Vietnam, according to the WWF, ranks among the worst countries in Asia when it comes to protecting endangered species. The World Wildlife Federation, which is based out of Switzerland, has found that the country is a hot-spot destination for those looking to sell rhino horns trafficked from South Africa. 448 rhinos were killed in 2011 alone, with an additional 262 already murdered this year. Several Vietnamese have been arrested for their crimes, including a handful of diplomats. Sadly, it doesn’t appear this trend will end anytime soon.
“It is time for Vietnam to face the fact that its illegal consumption of rhino horn is driving the widespread poaching of endangered rhinos in Africa, and that it must crack down on the illegal rhino horn trade. Vietnam should review its penalties and immediately curtail retail markets, including Internet advertising for horn,” explained Elisabeth McLellan, Global Species Programm manager at WWF.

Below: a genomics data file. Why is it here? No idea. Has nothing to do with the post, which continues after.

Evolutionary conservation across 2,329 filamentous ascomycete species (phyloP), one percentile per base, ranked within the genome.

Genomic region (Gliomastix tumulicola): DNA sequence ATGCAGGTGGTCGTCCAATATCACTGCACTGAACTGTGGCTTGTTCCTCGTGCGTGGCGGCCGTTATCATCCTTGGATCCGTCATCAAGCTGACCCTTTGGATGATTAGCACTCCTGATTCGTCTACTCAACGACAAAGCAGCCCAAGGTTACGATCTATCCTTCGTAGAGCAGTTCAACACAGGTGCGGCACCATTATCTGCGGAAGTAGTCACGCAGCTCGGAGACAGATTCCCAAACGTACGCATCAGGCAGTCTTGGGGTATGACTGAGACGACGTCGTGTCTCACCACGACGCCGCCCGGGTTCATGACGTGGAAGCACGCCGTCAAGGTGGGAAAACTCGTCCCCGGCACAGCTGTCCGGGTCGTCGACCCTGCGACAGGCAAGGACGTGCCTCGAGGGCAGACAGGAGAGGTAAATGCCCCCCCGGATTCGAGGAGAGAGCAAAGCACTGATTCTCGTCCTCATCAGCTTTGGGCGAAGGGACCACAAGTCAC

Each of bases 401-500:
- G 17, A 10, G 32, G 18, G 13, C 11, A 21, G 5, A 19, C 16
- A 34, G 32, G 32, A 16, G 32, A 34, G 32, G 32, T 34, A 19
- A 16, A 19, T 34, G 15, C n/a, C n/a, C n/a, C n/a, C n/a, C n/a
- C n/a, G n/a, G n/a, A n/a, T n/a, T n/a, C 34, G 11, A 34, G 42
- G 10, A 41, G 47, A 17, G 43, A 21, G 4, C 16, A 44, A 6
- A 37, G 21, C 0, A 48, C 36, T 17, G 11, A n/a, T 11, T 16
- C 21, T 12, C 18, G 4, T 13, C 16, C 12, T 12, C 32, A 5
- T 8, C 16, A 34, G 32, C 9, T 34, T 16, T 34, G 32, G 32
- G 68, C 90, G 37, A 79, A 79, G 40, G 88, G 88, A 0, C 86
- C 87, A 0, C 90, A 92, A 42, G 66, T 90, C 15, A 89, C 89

The WWF released a report detailing 23 countries thought to be heavily involved in the illegal trade of endangered animals. According to the Brookings Institute, which is based out of Washington D.C., such practices are thought to bring in between $8 billion and $10 billion per year throughout Southeast Asia. With that much money tied into the black market, getting countries to crack down on such practices will be harder than most realize.
Of course, Vietnam isn’t the only country in the region guilty of not cracking down on people who make a living from butchering endangered animals. China came in at a close second, with Thailand trailing not too far behind.
“In Thailand, illegal African ivory is being openly sold in up-scale boutiques that cater to unsuspecting tourists. Governments will be taking up this troubling issue this week,” McLellan said. “So far Thailand has not responded adequately to concerns and, with the amount of ivory of uncertain origin in circulation, the only credible option at this stage is a ban on ivory trade.”
There is a bit of a silver lining to this depressing story. Both India and Nepal received positive marks from the WWF, the latter of which celebrated an entire year without a reported case of rhino poaching. The country attributes this accomplishment to a new wave of anti-poaching laws.